Neurofibromas are benign subcutaneous palpable lesions that grow within peripheral nerve tissue, including spinal, subcutaneous, plexiform, or dermal encapsulated nerves. Originating in Schwann cells, they are composed of fibroblasts, mast cells, macrophages, endothelial cells, and other perineural cells. Some patients show disfiguration when hundreds of these masses are present (FIGURE). These tumors increase in number as the patient ages or during pregnancy, which is thought to be secondary to hormonal changes.7 They are sometimes painful and can be pruritic. Their appearance can also cause patient distress.
The diagnosis is a clinical one
Suspicion for NF1 should be high in patients presenting with the dermatologic findings described, although CALMs and freckling are not exclusive to NF1. Diagnostic criteria for NF1, which distinguish it from other conditions, were first outlined in a National Institutes of Health Consensus Development Conference Statement in 1987.8 The list of criteria has subsequently been expanded.
While the presence of at least 2 criteria is required for diagnosis,2 NF1 should be suspected in individuals who have any of the following findings8,9:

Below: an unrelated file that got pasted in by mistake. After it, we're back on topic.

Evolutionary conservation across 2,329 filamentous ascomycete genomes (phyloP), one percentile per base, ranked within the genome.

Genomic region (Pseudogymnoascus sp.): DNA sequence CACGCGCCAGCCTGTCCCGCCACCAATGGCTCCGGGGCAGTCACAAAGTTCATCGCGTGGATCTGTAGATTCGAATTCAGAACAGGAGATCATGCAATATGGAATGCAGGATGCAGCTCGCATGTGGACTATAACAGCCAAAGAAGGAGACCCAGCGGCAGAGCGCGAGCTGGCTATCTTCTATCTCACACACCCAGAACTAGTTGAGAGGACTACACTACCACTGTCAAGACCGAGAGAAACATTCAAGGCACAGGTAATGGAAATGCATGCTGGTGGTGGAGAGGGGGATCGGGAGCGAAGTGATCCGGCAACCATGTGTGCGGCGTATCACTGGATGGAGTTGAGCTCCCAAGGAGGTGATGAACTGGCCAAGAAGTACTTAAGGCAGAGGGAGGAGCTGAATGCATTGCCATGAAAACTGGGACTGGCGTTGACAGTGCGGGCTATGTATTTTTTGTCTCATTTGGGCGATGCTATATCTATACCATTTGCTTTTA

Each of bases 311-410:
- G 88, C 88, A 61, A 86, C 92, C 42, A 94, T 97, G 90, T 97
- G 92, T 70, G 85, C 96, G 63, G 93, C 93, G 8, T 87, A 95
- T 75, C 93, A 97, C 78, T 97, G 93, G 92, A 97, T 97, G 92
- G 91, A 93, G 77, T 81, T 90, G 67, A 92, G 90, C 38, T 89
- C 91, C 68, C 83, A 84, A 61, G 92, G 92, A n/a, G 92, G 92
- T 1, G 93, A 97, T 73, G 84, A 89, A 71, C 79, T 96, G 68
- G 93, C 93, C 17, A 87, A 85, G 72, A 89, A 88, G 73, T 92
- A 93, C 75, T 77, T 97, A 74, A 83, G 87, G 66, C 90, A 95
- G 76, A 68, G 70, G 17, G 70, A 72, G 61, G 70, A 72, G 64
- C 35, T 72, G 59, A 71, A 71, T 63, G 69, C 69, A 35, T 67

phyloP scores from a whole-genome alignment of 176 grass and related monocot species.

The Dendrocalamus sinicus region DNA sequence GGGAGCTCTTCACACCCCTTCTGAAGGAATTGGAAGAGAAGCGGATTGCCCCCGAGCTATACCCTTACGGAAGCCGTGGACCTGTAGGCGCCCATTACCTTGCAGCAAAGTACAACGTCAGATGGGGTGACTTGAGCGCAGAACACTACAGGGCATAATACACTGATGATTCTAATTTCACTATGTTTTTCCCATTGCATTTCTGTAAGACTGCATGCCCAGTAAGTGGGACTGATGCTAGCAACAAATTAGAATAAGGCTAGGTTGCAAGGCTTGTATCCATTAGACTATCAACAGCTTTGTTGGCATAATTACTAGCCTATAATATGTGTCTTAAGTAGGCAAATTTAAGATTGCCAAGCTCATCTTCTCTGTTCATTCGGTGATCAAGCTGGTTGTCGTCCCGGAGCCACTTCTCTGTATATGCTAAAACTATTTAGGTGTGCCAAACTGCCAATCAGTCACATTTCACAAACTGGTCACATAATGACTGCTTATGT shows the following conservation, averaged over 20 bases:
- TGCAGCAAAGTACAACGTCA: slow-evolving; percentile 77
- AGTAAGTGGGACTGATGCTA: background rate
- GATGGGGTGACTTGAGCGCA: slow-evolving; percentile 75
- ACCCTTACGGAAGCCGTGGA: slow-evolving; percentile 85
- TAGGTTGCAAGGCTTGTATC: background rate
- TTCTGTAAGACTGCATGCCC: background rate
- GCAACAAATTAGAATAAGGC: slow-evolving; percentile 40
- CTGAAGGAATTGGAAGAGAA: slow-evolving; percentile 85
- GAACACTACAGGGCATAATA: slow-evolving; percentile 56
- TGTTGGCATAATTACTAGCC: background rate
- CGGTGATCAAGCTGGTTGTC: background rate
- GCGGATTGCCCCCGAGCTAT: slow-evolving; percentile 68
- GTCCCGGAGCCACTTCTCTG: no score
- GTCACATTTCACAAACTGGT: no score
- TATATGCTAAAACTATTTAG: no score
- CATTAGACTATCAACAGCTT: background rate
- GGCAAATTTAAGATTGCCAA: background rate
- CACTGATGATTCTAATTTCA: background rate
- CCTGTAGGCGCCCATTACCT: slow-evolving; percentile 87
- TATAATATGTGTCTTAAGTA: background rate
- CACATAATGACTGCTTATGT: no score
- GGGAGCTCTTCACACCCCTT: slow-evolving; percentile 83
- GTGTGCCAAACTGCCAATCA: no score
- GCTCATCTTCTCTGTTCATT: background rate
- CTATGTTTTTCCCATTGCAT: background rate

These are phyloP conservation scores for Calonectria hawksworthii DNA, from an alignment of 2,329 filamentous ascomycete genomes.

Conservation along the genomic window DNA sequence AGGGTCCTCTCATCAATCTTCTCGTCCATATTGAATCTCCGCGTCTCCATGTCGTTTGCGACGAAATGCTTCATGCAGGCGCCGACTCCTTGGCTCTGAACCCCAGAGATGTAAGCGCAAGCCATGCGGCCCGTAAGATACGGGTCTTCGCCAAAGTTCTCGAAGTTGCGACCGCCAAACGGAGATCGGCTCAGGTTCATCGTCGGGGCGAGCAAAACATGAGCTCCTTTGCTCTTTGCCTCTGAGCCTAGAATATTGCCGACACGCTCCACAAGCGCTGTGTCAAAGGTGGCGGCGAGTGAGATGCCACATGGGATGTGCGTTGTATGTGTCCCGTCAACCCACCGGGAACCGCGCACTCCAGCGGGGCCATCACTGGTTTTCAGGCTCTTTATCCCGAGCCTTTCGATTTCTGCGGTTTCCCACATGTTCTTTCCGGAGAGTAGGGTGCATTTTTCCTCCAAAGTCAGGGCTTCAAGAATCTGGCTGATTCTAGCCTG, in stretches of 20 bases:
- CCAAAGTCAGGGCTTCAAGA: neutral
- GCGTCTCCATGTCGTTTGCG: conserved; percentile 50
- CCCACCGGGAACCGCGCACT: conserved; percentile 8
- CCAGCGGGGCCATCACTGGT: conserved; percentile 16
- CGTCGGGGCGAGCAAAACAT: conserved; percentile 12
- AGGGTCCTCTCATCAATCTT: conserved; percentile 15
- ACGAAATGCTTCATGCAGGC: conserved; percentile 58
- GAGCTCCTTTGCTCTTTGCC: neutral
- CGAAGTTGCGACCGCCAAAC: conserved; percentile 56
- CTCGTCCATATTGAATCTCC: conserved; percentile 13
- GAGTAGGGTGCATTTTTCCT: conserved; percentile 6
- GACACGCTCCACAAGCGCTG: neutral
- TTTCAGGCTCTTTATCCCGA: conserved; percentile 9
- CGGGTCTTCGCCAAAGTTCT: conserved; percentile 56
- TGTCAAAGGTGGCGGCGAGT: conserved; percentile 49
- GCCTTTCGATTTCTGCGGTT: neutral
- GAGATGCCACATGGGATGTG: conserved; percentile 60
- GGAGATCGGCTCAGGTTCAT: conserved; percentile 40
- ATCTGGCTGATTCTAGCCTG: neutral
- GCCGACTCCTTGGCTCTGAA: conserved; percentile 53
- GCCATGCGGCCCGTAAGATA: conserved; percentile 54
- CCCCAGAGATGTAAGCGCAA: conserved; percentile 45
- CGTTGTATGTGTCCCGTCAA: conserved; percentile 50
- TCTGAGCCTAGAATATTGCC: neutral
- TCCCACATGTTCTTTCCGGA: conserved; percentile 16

- the presence of at least 6 CALMs that are > 5 mm in prepubertal children and > 15 mm in adults
- 2 or more neurofibromas of any type, or at least one plexiform neurofibroma
- axillary or groin freckling
- optic pathway glioma
- 2 or more Lisch nodules (iris hamartomas seen on slit-lamp examination)
- bony dysplasia (sphenoid wing dysplasia, bowing of long bone ± pseudarthrosis)
- first-degree relative with NF1.
What you’ll see as the disease progresses
NF1 can affect a variety of systems, and potential complications of the disease are numerous and varied (see TABLE9). Here is some of what you may see as the patient’s disease progresses to various organ systems:
Learning disabilities and other cognitive and behavioral problems, such as attention-deficit/hyperactivity disorder, may affect up to 70% of children with NF1. Additionally, children with NF1 have visual/spatial problems, impaired visual motor integration, and language deficits.10 The etiology of cognitive impairment in NF1 is unknown.11
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